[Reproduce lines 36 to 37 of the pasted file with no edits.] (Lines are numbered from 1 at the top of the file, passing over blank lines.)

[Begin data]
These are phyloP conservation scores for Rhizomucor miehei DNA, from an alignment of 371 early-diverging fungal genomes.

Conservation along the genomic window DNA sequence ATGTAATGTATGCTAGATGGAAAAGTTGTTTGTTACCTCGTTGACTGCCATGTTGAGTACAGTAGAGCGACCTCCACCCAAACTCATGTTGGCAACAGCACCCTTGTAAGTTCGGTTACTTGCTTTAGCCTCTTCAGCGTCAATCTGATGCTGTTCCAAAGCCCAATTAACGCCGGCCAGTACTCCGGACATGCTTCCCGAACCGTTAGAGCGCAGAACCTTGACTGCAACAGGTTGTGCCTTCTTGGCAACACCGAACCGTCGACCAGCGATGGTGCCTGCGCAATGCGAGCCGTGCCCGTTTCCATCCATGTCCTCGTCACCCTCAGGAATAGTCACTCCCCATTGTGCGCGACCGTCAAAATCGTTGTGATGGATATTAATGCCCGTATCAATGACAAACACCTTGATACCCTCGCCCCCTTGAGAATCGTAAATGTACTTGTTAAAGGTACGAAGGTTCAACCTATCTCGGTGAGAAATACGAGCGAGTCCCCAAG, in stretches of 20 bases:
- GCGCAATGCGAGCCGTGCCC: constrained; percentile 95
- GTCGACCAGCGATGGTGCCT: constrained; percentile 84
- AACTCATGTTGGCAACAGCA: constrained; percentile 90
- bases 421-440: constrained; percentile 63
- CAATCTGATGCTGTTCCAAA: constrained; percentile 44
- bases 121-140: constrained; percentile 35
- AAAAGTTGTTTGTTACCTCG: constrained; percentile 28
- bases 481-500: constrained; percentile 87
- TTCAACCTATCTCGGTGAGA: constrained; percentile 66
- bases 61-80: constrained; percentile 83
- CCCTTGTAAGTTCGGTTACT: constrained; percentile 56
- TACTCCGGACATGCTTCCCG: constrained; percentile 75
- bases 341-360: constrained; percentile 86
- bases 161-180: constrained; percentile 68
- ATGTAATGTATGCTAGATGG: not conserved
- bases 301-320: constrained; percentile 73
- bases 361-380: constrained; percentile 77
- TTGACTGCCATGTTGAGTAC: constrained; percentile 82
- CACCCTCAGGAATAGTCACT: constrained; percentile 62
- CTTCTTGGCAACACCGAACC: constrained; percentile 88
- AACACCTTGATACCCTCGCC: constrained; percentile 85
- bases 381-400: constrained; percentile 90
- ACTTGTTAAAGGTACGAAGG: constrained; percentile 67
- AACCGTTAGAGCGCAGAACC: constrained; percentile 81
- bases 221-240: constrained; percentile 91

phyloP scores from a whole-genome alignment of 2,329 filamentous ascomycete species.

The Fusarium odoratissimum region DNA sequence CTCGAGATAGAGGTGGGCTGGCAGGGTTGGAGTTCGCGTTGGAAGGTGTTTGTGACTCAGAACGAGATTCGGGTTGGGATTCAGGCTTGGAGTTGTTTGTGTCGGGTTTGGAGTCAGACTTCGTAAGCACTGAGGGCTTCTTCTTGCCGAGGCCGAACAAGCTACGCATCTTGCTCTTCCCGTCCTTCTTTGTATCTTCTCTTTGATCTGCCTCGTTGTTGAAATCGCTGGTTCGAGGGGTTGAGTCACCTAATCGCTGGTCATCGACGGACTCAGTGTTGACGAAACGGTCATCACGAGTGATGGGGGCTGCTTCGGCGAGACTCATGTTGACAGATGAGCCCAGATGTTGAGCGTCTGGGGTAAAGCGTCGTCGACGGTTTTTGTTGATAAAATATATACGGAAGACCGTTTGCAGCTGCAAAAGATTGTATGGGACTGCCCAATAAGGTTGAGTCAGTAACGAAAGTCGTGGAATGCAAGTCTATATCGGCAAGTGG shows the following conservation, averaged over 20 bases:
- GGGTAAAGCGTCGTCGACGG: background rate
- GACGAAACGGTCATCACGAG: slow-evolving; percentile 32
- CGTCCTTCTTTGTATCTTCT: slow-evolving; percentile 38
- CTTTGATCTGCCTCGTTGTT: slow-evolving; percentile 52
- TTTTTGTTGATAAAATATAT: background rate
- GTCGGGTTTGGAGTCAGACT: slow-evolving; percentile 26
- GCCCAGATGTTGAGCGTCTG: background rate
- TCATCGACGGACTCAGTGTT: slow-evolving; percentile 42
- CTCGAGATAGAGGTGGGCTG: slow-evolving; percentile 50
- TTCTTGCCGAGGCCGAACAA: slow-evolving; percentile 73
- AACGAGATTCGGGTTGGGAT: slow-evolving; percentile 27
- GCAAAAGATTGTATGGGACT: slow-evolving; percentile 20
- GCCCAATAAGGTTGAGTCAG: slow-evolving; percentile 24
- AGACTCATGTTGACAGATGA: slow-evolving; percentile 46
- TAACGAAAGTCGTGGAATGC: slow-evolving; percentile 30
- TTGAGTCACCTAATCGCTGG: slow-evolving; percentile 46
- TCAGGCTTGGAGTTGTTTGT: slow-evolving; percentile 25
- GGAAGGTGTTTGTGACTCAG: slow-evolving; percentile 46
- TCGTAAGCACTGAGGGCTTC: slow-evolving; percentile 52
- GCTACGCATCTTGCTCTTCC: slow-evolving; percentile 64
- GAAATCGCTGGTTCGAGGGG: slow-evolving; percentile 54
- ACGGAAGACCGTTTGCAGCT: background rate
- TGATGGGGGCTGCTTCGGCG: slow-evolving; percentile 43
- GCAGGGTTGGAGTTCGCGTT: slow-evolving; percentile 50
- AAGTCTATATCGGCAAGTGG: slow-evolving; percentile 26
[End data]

- GCCCAGATGTTGAGCGTCTG: background rate
- TCATCGACGGACTCAGTGTT: slow-evolving; percentile 42